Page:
Machine Learning and Signal Processing for Assistive Hearing and Speaking Devices
With the rapid advancement in speech processing technologies and in-depth understanding of human speech perception mechanism, significant improvement has been made in the design of assistive hearing devices [assistive listening device (ALD), hearing aids (HAs), and cochlear implants (CIs)] to benefit the speech communication for millions of hearing-impaired patients and subsequently enhance their quality of life. However, there are still many technical challenges, such as designing noise-suppression algorithms catered for ALD, HA, and CI users, deriving optimal compression strategies, improving the music appreciation, optimizing speech processing strategies for users speaking tonal languages, to name a few. In this talk, we present our recent research achievements using machine learning and signal processing on improving speech perception abilities for ALD, HA, and CI users.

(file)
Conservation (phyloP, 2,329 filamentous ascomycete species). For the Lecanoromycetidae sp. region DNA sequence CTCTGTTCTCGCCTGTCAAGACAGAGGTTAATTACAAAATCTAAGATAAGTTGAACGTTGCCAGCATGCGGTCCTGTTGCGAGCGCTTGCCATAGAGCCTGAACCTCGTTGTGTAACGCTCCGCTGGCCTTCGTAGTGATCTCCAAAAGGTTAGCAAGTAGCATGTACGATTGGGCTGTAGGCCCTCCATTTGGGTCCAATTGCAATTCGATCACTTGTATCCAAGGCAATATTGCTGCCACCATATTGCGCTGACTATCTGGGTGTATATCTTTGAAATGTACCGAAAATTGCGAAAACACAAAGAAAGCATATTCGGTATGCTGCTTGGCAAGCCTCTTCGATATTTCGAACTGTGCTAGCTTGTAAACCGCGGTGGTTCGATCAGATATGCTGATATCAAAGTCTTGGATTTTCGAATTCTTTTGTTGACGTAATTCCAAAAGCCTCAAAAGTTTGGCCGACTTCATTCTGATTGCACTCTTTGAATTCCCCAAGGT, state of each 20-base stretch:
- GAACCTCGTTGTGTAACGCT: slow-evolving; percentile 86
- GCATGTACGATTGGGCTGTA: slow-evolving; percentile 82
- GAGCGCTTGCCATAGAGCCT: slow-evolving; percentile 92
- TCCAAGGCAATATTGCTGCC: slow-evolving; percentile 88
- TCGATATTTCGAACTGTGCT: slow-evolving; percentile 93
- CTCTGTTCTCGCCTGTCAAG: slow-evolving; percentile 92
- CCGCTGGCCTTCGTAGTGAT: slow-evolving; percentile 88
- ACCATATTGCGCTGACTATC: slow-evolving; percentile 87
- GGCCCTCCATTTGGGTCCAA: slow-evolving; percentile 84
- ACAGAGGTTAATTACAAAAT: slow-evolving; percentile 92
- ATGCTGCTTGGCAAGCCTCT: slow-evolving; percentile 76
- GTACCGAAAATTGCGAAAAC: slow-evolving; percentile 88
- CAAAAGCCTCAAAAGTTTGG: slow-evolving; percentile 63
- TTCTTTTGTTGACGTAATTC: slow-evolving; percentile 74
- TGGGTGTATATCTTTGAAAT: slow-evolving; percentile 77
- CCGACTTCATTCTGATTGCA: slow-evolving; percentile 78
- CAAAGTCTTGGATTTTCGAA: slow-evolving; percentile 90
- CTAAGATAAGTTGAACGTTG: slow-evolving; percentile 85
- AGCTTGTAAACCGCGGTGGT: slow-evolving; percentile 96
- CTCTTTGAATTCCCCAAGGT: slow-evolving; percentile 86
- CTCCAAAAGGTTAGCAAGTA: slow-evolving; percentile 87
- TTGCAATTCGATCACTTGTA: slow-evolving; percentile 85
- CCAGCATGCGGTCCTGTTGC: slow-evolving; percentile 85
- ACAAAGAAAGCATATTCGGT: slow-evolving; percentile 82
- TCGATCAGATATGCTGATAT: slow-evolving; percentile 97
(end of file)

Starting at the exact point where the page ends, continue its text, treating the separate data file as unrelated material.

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- Dr. Yu Tsao received the Ph.D. degree in Electrical and Computer Engineering from Georgia Institute of Technology, GA, USA, in 2008. The topic of his Ph.D. research is on characterizing unknown environments for enhancing automatic speech recognition (ASR) robustness under adverse conditions. In the summers of 2004, 2005, and 2006, Dr. Tsao was with Speech Technologies Laboratory, Texas Instruments Incorporated (TI), as a summer research associate, where he was deriving algorithms to reduce online computation for ASR on mobile devices. A US patent was applied based on his research work in TI. In addition to the patent application, Dr. Tsao received a TILU (Texas Instruments Leadership University) fellowship and two conference grants offered by ISCA (International Speech Communication Association). From April 2009 to September 2011, Dr. Tsao was an expert researcher at Spoken Language Communication (SLC) Group, National Institute of Information and Communications Technology (NICT), Kyoto, Japan, where he engaged in research and product development in ASR for multi-lingual speech-to-speech translation. Several papers were published, and a Japan Patent was filed based on his research achievements. Currently, Dr. Tsao is an associate research fellow of the Research Center for Information Technology Innovation (CITI) at Academia Sinica. His recent research interests include feature compensation and model adaptation for robust speech recognition, speaker and language recognition, audio event detection, speech enhancement, voice conversion, and text to speech.